photo manipulation by nacrowe
there was a moment in the late 1980s and early 1990s when SKATEBOARDING was in a state of transition from VERT to STREET SKATING. this had as much to do with economics and the gradual democratization of the sport (because who could afford a ramp or a pool?) as it did a grassroots movement in youth culture. POWELL & PERALTA co-owner and film director STACY PERALTA knew this and wanted to promote street SKATING as a vehicle fo kids to take up the sport (and presumably purchase his boards). enter PAULO DIAZ, GUY MARIANO, GABRIEL RODRIGUEZ (R.I.P.) and RUDY JOHNSON. all in their teens at the time, they were a cohort of young riders that did their thing together as a group, supporting and encouraging one another. they rode for a local LOS ANGELES shop that PERALTA was clued into by an assistant and filmed them for his BAN THIS (POWELL & PERALTA, 1989) release.
THE LA. BOYS (THE ORCHARD, 2016) is an intriguing documentary that examines the impact of that influential video part in BAN THIS that focused on crew of DIAZ, MARIANO, RODRIGUEZ and JOHNSON from the perspective of the industry as well as fellow riders. notable interviewees include all four riders as well as STACY PERALTA, TONY HAWK, MIKE CARROLL, ERIC KOSTON, RAY BARBEE, KEITH HUFNAGEL, CHAD MUSKA, FABIAN ALOMAR, JOEY SURIEL, BILLY VALDES and KENNY ANDERSON among various underground filmmakers and cinematographers. the sense you get is that "THE L.A. BOYS" served as evidence of an organic phenomena of urban youth creating SKATE CREWS that collectively transformed their surrounding cityscape into a seemingly endless canvas of obstacles to grind, slide and interact with. no need for a ramp or pool.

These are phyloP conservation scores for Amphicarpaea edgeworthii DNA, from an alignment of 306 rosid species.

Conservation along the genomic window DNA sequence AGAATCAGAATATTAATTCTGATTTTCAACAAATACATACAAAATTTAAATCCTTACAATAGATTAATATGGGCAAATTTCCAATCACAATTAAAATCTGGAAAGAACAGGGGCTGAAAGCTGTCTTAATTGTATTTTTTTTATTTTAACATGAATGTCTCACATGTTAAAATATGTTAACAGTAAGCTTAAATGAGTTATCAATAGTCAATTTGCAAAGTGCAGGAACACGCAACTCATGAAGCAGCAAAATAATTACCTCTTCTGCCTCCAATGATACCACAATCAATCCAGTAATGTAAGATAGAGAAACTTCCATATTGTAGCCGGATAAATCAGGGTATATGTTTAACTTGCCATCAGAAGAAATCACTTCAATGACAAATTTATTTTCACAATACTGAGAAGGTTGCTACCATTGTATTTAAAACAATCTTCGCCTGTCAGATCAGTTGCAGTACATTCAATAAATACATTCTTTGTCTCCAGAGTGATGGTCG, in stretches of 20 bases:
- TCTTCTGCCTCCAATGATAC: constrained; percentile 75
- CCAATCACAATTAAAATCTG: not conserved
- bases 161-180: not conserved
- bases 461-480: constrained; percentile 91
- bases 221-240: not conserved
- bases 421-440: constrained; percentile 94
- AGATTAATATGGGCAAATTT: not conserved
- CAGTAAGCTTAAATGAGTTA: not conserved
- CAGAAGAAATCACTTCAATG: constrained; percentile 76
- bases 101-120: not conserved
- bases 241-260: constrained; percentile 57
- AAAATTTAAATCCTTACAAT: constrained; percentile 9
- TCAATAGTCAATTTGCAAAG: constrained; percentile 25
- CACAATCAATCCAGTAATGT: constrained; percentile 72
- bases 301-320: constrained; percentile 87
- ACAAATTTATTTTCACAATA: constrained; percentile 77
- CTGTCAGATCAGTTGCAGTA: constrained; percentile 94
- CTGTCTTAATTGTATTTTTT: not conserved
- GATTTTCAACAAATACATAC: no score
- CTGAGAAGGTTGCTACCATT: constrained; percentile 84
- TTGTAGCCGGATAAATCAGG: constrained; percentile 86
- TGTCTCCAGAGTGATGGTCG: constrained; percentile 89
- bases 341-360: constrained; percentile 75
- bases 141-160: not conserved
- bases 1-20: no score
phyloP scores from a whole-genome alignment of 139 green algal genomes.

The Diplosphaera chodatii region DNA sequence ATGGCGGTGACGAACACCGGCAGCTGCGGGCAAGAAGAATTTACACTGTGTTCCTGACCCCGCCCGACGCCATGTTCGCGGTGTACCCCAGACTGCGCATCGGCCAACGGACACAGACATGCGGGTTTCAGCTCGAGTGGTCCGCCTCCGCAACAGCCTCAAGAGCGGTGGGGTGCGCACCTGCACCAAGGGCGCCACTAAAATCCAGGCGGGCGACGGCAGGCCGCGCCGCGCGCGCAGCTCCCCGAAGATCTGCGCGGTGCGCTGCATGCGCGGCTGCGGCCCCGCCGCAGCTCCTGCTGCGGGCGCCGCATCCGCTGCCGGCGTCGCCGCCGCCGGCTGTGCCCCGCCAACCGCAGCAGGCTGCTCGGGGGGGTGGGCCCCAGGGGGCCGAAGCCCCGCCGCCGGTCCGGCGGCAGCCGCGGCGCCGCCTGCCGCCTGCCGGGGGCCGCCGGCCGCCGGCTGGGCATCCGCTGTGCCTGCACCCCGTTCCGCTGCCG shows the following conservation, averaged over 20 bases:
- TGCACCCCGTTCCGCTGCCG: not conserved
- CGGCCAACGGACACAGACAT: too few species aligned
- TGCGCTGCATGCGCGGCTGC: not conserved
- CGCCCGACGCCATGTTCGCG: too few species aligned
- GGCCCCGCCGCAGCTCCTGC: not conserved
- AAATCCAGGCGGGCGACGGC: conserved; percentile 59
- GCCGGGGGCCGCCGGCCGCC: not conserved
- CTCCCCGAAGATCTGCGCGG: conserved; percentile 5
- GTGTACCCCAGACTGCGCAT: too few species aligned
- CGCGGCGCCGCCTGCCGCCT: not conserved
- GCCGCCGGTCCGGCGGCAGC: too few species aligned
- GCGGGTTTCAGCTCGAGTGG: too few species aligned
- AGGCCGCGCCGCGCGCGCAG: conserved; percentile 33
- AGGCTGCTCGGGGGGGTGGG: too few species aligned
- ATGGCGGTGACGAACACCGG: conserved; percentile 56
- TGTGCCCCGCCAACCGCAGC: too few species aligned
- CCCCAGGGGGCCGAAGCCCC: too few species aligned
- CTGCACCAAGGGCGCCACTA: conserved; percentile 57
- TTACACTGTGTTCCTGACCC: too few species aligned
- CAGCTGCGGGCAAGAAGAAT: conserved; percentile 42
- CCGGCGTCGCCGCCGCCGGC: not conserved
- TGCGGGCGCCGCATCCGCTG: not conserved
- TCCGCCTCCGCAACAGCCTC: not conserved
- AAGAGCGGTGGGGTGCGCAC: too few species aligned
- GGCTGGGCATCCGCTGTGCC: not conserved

there is also the community aspect of these four riders being picked from obscurity and promoted as a collective. all four proved the ethos of SKATEBOARDING as a bonding activity that didnt necessarily need to be competitive. sure, each of them wanted to progress and due gnarly tricks, but equally they wanted to see their friends due them. its interesting given the moment SKATEBOARDING is right now, with the legitimacy of the OLYMPICS bestowing upon this underground activity a sort of forum to spread the gospel. for all that exposure, what is essentially being pushed is a competition that is divorced from the experience of the majority of riders. what is being promoted and monetized by multi-national corporations and an indifferent media ecosystem is a new animal altogether that seeks to create narratives, storylines and legacies.
in other words its all bullshit.
riding, learning and interacting with your friends. that was the message of that group of riders as pushed and promoted by STACY PERALTA and his company. i find no issue with that. seems to be a pretty sweet and hopeful vision of a supportive, nurturing environment to make mistakes and progress and build together. i can get with that.